Like the chattel slaves in the Americas who, in many cases, were not only their elders or grandparents but also their archetypal work mentors, the porters were expected to be subservient, never questioning, always ready to issue the obligatory “yassir” and “thank you ma’am” before flashing a friendly smile, especially after receiving a tip for their good service. Though the porters were disdained in some parts of their communities as glorified chambermaids, the job itself was considered a good catch, with people often claiming that if a young Black woman wanted a secure future, her best bet was to marry a porter. From time to time, white people worked as porters, but in the main, from the beginning of the twentieth century, portering was predominantly a job for Black men. And this was how Black people became defined in the national, and, indeed, international imagination, as servers and second-class citizens.

Canada and the United States started out in the same position, as British colonies seeking to exploit the natural resources that had been under the custodianship of Indigenous peoples for thousands of years, yet Canada avoided the scars and legacy of the Civil War by keeping the “inferior races” out by severely limiting the entrance of Black people into the country. Within the British Empire, and the white world in general—Australia, New Zealand, and especially for South Africa, with whom Canada had always shared a “special relationship,” something akin to an elder mentoring a younger sibling—Canada offered an example of how to avoid the same pitfalls as the United States.

This narrative was perhaps best captured at the turn of the century, when Prime Minister Wilfrid Laurier, speaking to the Canadian Club in Ottawa on January 18, 1904, and responding to racial concerns on both sides of the border, stated, “as the nineteenth century was that of the United States, so I think the twentieth century shall be filled by Canada.” Laurier meant that Canada’s success would depend on maintaining and enforcing the colour line that was the basis for Jim Crowism in North America. Canada and the US would be the main protagonists in the battle to maintain white supremacy, but in Laurier’s mind there was no guarantee that the United States, with its legacy from the Civil War and a sizable Black population, would be able to achieve white dominance. Instead, Canada would be the home for whiteness in the western hemisphere—a promise that seemed to be falling into place when Newfoundland joined Confederation in 1949, fulfilling a dream held by British society since the American War of Independence of once again bringing all the predominantly white and British dominions in the Atlantic into a single nation state.

To achieve this goal, Canadian policy makers had rejected several overtures from Britain to include the British West Indies in its possessions. From 1776 onwards, following the secession of the United States, the idea of Canada joining with all the remaining British possessions in the Atlantic to form a single political union that could easily rival the United States was widely discussed in British circles. Indeed, banding together in the face of anticipated US military aggression was very much part of the thinking that led to the creation of the Canadian Confederation ninety years later. By accepting Newfoundland into Confederation, Canadians partially attained their dream of establishing a unified British outpost in the Americas. As a white colony, Newfoundland got in; the West Indies were denied entry, however, because the residents were Black.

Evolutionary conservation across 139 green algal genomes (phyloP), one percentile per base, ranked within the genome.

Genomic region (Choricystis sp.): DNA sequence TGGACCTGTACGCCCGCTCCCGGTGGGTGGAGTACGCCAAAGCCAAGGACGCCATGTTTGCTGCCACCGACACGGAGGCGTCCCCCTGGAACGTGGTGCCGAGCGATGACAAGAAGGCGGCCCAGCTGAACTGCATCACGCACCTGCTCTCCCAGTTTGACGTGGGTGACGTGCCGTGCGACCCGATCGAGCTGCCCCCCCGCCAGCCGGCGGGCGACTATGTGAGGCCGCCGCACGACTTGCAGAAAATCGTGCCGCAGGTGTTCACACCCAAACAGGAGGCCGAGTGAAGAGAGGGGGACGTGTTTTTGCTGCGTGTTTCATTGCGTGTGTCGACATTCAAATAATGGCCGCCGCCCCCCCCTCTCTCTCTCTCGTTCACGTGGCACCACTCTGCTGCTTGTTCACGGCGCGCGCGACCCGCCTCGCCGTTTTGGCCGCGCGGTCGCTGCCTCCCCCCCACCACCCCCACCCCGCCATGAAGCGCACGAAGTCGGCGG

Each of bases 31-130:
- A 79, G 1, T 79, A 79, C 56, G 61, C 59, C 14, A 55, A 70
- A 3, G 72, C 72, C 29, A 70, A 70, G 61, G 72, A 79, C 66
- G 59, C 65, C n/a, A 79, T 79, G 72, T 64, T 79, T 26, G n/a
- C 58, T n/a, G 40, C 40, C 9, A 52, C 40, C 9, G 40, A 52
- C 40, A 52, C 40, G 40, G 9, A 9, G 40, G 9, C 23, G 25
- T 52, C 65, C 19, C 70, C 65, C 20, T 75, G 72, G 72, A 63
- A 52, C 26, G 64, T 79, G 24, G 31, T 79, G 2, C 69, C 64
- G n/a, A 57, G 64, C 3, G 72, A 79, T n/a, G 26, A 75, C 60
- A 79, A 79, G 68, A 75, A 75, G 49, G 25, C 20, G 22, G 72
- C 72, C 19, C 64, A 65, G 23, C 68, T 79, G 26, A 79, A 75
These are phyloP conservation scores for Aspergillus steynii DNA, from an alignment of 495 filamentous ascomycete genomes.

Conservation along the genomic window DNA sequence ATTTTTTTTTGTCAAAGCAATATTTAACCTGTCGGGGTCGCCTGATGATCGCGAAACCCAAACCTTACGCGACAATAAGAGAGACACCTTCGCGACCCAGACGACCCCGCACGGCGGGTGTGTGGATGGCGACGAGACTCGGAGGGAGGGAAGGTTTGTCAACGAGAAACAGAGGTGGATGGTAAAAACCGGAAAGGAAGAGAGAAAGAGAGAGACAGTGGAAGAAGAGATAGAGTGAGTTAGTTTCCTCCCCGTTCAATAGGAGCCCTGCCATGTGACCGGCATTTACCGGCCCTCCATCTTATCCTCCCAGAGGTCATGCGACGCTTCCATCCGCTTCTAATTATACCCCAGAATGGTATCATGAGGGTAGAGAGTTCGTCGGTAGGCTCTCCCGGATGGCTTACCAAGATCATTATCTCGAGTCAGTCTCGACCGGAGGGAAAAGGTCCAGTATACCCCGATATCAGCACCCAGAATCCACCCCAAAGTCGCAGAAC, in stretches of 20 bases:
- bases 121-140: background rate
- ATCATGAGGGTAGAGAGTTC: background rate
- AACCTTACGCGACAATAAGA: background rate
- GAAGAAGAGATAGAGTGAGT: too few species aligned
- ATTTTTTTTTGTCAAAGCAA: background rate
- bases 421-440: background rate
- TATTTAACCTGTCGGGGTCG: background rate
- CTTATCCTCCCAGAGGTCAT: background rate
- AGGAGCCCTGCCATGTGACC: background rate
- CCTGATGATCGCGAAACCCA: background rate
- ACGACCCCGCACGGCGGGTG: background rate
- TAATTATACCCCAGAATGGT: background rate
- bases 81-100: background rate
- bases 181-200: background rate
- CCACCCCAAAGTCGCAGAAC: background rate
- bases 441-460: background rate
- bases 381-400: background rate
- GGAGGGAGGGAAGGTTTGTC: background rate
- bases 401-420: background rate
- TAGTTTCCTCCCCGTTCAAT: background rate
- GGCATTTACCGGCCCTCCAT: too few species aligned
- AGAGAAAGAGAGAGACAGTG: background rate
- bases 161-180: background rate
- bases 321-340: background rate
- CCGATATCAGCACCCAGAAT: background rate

By the middle of the century, Canada had been successful in minimizing the visibility of Black people, primarily by allowing in only exceptional Black immigrants as students or to work as porters and by keeping the Black population low for generations. At Confederation, Canada had a Black population of about 20,000 people—which was already down from about 50,000 a decade earlier—out of a total Canadian population of 3.5 million. By the mid-twentieth century, almost 100 years later, it had only 18,000 Black people, who lived mostly in Halifax, New Glasgow, Sydney, and Amherst in Nova Scotia; Saint John in New Brunswick; Montreal in Quebec; and Toronto and Windsor in Ontario—with a smattering in Winnipeg, Calgary, and Vancouver. It was a controlled demographic spread that restricted Black people to a small presence mainly in the nation’s railway centres.

With a total population of about 15 million by the middle of the last century, Canada had kept its Black population to about 1 percent—a tenth of the percentage, proportionally, of Blacks to the general population south of the border. If a foreign group were larger than 1 percent of the total population, Canadian authorities feared these minorities might be disruptive and not be as easily controllable. As a result, Black immigration in the early twentieth century was limited annually to 100 people—mainly men—all of whom were channelled towards a career in portering.

Without the railways, however, the situation would have been even starker for Black people in Canada. Life in Canada’s Black communities revolved around the work of these porters. In 1950s Calgary, for example, when the Canadian Association for the Advancement of Coloured People was founded by the leadership of the Brotherhood of Sleeping Car Porters, some 90 percent of Black people in that city depended on the railways for employment. In Montreal, the famed Little Burgundy community of Black people developed and thrived in the shadows of the railways’ headquarters. Black communities and settlements in Halifax, Sackville, Toronto, Sudbury, Winnipeg, Edmonton, and Vancouver fanned out from the railway stations, a visual reminder that Black people were central to the railways but marginal to the wider society.